Thursday, December 3, 2009

The Pearce Game

By far the largest congregation of citizens at a base-ball match were assembled at the park of the St. Louis Browns today (June 7, 1875). The defeat of the Bostons on Saturday, the first the boys of the Hub had received this season, had whetted the almost blunted purposes of the St. Louis citizens and, as the games stood 1 to 1, there was, of course, considerable anxiety manifested to see the boys who had dared to defeat the Reds of Boston. The day was beautiful for ball work, and gave a fair and square chance to both sides to show where the skill and ability lay, and every one is wishing to acknowledge the score in favor of the Bostons. There were several rumors afloat this morning that Pearce, the short-stop of the St. Louis nine, had received money from a prominent merchant on Main street to keep himself out of the way of balls, but there was certainly no evidence of such a transaction in the playing of Pearce, who has only one error charged to him. Bradley, who was carried off on the shoulders of six men after the game on Saturday, on account of the victory of the Browns, fell from his usual standard of pitching, being indisposed from an attack of vertigo. The score stands 15 to 2 in favor of the Eastern club.
-Chicago Daily Tribune, June 8, 1875

So this is most likely Ginsburg's source and it is, at the moment, all I can find regarding accusations against Pearce. Not much meat on the bone. There was a rumor floating around St. Louis the day of the game that Pearce was being paid off and then the Brown Stockings got spanked by the Bostons. Well, a lot of teams got spanked by Boston in 1875 so there's nothing unusual about that.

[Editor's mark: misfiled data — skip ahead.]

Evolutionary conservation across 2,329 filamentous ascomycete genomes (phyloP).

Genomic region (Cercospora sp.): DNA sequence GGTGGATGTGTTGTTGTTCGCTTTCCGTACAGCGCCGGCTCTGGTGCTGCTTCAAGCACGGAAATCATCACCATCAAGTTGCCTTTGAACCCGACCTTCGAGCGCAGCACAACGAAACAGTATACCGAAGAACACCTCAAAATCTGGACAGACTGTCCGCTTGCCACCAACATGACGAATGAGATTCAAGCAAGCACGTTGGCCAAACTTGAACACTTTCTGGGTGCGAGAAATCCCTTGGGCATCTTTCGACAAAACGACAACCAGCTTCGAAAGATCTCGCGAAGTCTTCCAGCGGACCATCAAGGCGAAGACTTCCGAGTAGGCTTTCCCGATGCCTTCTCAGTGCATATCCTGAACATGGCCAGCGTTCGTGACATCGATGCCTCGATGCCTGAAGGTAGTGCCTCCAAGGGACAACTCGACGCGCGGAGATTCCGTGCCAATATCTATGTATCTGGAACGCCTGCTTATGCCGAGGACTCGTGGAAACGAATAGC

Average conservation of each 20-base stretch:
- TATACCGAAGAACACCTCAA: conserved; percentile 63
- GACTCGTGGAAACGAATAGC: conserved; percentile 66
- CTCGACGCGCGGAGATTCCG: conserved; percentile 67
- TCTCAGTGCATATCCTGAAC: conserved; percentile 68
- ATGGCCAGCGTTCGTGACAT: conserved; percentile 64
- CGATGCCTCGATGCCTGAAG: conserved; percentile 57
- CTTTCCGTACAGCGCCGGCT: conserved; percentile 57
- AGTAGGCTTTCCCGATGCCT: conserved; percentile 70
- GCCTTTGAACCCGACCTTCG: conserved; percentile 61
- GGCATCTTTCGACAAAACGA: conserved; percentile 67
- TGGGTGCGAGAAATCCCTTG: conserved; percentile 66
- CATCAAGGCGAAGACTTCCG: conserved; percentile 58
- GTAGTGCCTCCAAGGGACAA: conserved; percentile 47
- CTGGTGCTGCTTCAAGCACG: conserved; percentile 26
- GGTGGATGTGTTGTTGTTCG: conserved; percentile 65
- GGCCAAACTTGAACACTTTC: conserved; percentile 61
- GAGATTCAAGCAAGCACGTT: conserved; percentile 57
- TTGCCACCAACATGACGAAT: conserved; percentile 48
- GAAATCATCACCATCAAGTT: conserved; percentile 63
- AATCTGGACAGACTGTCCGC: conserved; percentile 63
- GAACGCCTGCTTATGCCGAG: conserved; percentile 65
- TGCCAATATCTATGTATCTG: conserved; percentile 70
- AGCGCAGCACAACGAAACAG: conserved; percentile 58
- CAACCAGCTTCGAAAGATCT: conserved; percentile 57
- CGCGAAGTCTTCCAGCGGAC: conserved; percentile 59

However, if I'm a St. Louis gambler and bet big money on Boston to win the series, I might be inclined to seek some kind of deal after St. Louis shocked Boston the day before and handed them their first loss. The Browns were a good club in 1875 and actually beat Boston (who only lost eight games overall) twice that year. So I guess it's plausible that the game could have been fixed.

And what's up with Bradley? Vertigo? Really? Did Bradley have a history of vertigo? This is a bit odd. It was insinuated that Bradley was involved in a possible fix against the Mutuals in 1876 and here he is in 1875, in another disputed game, having a horrible game and a rather strange excuse for his performance.

The most likely explanation is that the Brown Stockings got beat by a much better club, Bradley had a poor game due to illness and the Pearce rumor was just a rumor. But the damning thing here is that the rumor was making the rounds before rather than after the game.

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